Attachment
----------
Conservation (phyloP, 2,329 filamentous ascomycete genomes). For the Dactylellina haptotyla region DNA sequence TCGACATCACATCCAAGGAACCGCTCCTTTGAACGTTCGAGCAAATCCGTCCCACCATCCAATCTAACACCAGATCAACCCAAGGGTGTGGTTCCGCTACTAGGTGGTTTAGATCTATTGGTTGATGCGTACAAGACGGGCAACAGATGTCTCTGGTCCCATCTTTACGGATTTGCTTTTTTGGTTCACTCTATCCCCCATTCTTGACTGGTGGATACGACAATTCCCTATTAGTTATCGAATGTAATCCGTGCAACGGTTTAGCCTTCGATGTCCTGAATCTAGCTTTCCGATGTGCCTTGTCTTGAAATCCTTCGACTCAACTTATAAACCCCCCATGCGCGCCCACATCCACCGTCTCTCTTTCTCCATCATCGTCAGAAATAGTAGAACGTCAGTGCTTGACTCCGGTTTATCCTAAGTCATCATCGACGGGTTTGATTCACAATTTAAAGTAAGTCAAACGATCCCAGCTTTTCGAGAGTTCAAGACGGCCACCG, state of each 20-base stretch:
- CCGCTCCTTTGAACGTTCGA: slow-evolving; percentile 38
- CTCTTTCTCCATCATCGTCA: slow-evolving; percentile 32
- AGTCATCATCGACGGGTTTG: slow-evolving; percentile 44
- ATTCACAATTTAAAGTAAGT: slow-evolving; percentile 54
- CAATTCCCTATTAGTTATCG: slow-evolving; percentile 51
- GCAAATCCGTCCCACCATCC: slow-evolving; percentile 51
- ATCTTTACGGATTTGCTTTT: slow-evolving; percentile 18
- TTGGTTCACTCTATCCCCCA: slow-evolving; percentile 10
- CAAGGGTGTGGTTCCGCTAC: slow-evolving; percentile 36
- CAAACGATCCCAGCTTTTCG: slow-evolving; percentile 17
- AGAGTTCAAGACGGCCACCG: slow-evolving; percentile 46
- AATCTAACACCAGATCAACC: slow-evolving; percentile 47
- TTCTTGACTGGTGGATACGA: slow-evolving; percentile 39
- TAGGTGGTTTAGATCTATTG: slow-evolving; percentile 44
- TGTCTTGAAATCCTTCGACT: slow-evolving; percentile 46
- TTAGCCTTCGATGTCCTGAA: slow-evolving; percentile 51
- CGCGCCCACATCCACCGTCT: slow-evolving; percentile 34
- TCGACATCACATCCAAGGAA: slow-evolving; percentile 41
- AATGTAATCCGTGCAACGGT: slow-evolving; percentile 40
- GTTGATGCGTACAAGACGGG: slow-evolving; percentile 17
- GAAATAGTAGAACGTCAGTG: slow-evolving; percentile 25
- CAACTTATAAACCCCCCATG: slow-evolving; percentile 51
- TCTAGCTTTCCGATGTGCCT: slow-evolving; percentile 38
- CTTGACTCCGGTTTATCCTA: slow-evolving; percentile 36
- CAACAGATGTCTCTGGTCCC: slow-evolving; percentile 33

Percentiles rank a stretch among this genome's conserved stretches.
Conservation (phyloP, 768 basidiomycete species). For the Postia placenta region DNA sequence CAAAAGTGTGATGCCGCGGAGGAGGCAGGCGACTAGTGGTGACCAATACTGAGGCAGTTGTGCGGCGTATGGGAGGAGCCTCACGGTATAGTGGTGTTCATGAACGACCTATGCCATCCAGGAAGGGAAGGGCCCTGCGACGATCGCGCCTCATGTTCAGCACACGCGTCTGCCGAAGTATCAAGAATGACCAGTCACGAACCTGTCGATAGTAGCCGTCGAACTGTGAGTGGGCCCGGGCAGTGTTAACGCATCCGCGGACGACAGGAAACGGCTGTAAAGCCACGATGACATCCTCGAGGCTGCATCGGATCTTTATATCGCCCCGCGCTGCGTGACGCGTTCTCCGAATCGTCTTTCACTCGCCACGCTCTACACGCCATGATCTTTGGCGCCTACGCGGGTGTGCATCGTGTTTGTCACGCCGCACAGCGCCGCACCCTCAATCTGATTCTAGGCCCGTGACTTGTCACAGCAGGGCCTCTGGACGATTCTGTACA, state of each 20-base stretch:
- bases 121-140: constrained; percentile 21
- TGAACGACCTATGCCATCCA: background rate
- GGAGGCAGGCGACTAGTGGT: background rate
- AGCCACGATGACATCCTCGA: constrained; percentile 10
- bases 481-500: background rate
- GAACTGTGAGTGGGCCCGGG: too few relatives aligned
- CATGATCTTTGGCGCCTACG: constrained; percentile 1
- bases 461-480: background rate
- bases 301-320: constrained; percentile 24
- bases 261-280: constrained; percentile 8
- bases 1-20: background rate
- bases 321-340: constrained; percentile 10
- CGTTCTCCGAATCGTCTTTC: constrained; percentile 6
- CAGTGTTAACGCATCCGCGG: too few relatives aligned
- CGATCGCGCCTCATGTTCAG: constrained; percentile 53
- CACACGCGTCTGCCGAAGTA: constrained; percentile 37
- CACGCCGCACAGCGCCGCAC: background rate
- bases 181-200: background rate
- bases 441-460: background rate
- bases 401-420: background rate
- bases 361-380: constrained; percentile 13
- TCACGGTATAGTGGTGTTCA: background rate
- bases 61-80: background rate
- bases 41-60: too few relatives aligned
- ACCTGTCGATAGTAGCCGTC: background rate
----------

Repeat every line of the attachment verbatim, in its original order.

Conservation (phyloP, 2,329 filamentous ascomycete genomes). For the Dactylellina haptotyla region DNA sequence TCGACATCACATCCAAGGAACCGCTCCTTTGAACGTTCGAGCAAATCCGTCCCACCATCCAATCTAACACCAGATCAACCCAAGGGTGTGGTTCCGCTACTAGGTGGTTTAGATCTATTGGTTGATGCGTACAAGACGGGCAACAGATGTCTCTGGTCCCATCTTTACGGATTTGCTTTTTTGGTTCACTCTATCCCCCATTCTTGACTGGTGGATACGACAATTCCCTATTAGTTATCGAATGTAATCCGTGCAACGGTTTAGCCTTCGATGTCCTGAATCTAGCTTTCCGATGTGCCTTGTCTTGAAATCCTTCGACTCAACTTATAAACCCCCCATGCGCGCCCACATCCACCGTCTCTCTTTCTCCATCATCGTCAGAAATAGTAGAACGTCAGTGCTTGACTCCGGTTTATCCTAAGTCATCATCGACGGGTTTGATTCACAATTTAAAGTAAGTCAAACGATCCCAGCTTTTCGAGAGTTCAAGACGGCCACCG, state of each 20-base stretch:
- CCGCTCCTTTGAACGTTCGA: slow-evolving; percentile 38
- CTCTTTCTCCATCATCGTCA: slow-evolving; percentile 32
- AGTCATCATCGACGGGTTTG: slow-evolving; percentile 44
- ATTCACAATTTAAAGTAAGT: slow-evolving; percentile 54
- CAATTCCCTATTAGTTATCG: slow-evolving; percentile 51
- GCAAATCCGTCCCACCATCC: slow-evolving; percentile 51
- ATCTTTACGGATTTGCTTTT: slow-evolving; percentile 18
- TTGGTTCACTCTATCCCCCA: slow-evolving; percentile 10
- CAAGGGTGTGGTTCCGCTAC: slow-evolving; percentile 36
- CAAACGATCCCAGCTTTTCG: slow-evolving; percentile 17
- AGAGTTCAAGACGGCCACCG: slow-evolving; percentile 46
- AATCTAACACCAGATCAACC: slow-evolving; percentile 47
- TTCTTGACTGGTGGATACGA: slow-evolving; percentile 39
- TAGGTGGTTTAGATCTATTG: slow-evolving; percentile 44
- TGTCTTGAAATCCTTCGACT: slow-evolving; percentile 46
- TTAGCCTTCGATGTCCTGAA: slow-evolving; percentile 51
- CGCGCCCACATCCACCGTCT: slow-evolving; percentile 34
- TCGACATCACATCCAAGGAA: slow-evolving; percentile 41
- AATGTAATCCGTGCAACGGT: slow-evolving; percentile 40
- GTTGATGCGTACAAGACGGG: slow-evolving; percentile 17
- GAAATAGTAGAACGTCAGTG: slow-evolving; percentile 25
- CAACTTATAAACCCCCCATG: slow-evolving; percentile 51
- TCTAGCTTTCCGATGTGCCT: slow-evolving; percentile 38
- CTTGACTCCGGTTTATCCTA: slow-evolving; percentile 36
- CAACAGATGTCTCTGGTCCC: slow-evolving; percentile 33

Percentiles rank a stretch among this genome's conserved stretches.
Conservation (phyloP, 768 basidiomycete species). For the Postia placenta region DNA sequence CAAAAGTGTGATGCCGCGGAGGAGGCAGGCGACTAGTGGTGACCAATACTGAGGCAGTTGTGCGGCGTATGGGAGGAGCCTCACGGTATAGTGGTGTTCATGAACGACCTATGCCATCCAGGAAGGGAAGGGCCCTGCGACGATCGCGCCTCATGTTCAGCACACGCGTCTGCCGAAGTATCAAGAATGACCAGTCACGAACCTGTCGATAGTAGCCGTCGAACTGTGAGTGGGCCCGGGCAGTGTTAACGCATCCGCGGACGACAGGAAACGGCTGTAAAGCCACGATGACATCCTCGAGGCTGCATCGGATCTTTATATCGCCCCGCGCTGCGTGACGCGTTCTCCGAATCGTCTTTCACTCGCCACGCTCTACACGCCATGATCTTTGGCGCCTACGCGGGTGTGCATCGTGTTTGTCACGCCGCACAGCGCCGCACCCTCAATCTGATTCTAGGCCCGTGACTTGTCACAGCAGGGCCTCTGGACGATTCTGTACA, state of each 20-base stretch:
- bases 121-140: constrained; percentile 21
- TGAACGACCTATGCCATCCA: background rate
- GGAGGCAGGCGACTAGTGGT: background rate
- AGCCACGATGACATCCTCGA: constrained; percentile 10
- bases 481-500: background rate
- GAACTGTGAGTGGGCCCGGG: too few relatives aligned
- CATGATCTTTGGCGCCTACG: constrained; percentile 1
- bases 461-480: background rate
- bases 301-320: constrained; percentile 24
- bases 261-280: constrained; percentile 8
- bases 1-20: background rate
- bases 321-340: constrained; percentile 10
- CGTTCTCCGAATCGTCTTTC: constrained; percentile 6
- CAGTGTTAACGCATCCGCGG: too few relatives aligned
- CGATCGCGCCTCATGTTCAG: constrained; percentile 53
- CACACGCGTCTGCCGAAGTA: constrained; percentile 37
- CACGCCGCACAGCGCCGCAC: background rate
- bases 181-200: background rate
- bases 441-460: background rate
- bases 401-420: background rate
- bases 361-380: constrained; percentile 13
- TCACGGTATAGTGGTGTTCA: background rate
- bases 61-80: background rate
- bases 41-60: too few relatives aligned
- ACCTGTCGATAGTAGCCGTC: background rate